“There can be no keener revelation of a society’s soul,” Nelson Mandela famously said, “than the way in which it treats its children.” By that standard, our society now has the soul of an abusive parent. The pandemic has turned American adults, or at least the ones who make the rules, into selfish neurotics who have been punishing innocent children for over a year—and still can’t restrain themselves.
When the pandemic began, the lack of knowledge about Covid-19 justified this behavior. That excuse has vanished. It became clear long ago that the virus is less dangerous to children than the flu, and that keeping schools open poses minimal risk of spreading infections. Yet despite this evidence—and despite the widespread availability of vaccines to teachers and other adults—many schools have yet to reopen full-time, and others are still making students as miserable as possible.
Schools have canceled many sports and other extracurricular activities, isolated students in Plexiglas cells, and forced them to wear masks in classrooms and on playgrounds. Social distancing and masks hinder learning while harming children emotionally, socially, and physically, all for no purpose other than providing false comfort to adults who ought to know better.
The rationale for forcing anyone to wear a mask is questionable, as my colleague Connor Harris has meticulously demonstrated. Wearing masks might provide some protection for some high-risk adults in crowded indoor settings, but the evidence is mixed, and masks can be not just uncomfortable but harmful. Some adults may judge the trade-offs worthwhile for themselves, but for children it’s all pain and no gain.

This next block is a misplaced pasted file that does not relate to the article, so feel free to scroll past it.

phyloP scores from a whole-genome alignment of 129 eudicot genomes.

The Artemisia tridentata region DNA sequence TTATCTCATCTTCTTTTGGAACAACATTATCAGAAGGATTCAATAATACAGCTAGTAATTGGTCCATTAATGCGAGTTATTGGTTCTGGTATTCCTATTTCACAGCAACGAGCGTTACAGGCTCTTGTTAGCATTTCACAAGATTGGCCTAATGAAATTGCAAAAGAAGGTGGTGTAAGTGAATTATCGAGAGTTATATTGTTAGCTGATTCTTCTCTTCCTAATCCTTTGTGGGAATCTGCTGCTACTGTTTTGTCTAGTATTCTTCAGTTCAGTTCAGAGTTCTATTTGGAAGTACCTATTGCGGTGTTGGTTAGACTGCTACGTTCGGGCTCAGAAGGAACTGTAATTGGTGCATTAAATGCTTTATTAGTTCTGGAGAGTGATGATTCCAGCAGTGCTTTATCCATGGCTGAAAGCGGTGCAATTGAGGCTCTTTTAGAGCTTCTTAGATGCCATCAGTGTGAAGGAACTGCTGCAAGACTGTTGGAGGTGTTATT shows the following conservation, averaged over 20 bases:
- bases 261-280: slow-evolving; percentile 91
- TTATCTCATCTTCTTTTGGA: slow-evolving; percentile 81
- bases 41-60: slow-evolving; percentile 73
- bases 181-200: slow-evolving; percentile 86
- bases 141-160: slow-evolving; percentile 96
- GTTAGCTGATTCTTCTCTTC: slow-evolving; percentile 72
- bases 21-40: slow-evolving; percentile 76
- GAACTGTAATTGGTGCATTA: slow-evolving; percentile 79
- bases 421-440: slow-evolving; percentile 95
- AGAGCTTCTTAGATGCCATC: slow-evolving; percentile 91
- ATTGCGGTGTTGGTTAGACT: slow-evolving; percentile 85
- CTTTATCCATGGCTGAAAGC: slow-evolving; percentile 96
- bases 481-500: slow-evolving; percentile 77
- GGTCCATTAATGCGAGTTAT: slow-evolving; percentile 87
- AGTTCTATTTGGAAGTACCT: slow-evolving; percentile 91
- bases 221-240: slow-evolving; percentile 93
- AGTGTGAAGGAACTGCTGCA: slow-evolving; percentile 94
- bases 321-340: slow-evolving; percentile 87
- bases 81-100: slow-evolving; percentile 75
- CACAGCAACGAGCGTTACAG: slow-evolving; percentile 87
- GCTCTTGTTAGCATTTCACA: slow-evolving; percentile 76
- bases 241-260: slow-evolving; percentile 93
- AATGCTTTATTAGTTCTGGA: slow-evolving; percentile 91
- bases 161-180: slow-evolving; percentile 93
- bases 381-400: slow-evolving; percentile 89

The mask mandates are especially cruel to young children. Adults are supposed to ease their fears, to reassure them that monsters aren’t hiding under the bed. Instead, we’re frightening them into believing they’re being stalked by invisible menaces lurking in the air. A year of mask-wearing will scar some of them psychologically—and maybe physically, too, according to a team of Italian professors of plastic surgery, who warn that the prolonged pressure from the elastic straps could leave young children with permanently protruding ears. By hiding teachers’ lips and muffling their speech, mask-wearing makes it harder for young children to develop linguistic skills and prevents children with hearing impairments from lip reading. Unable to rely on facial cues, teachers and students of all ages are more likely to misinterpret one other, a particularly acute problem for children on the autism spectrum. How are children supposed to develop social skills when they can’t see one another’s faces, sit together, or play together?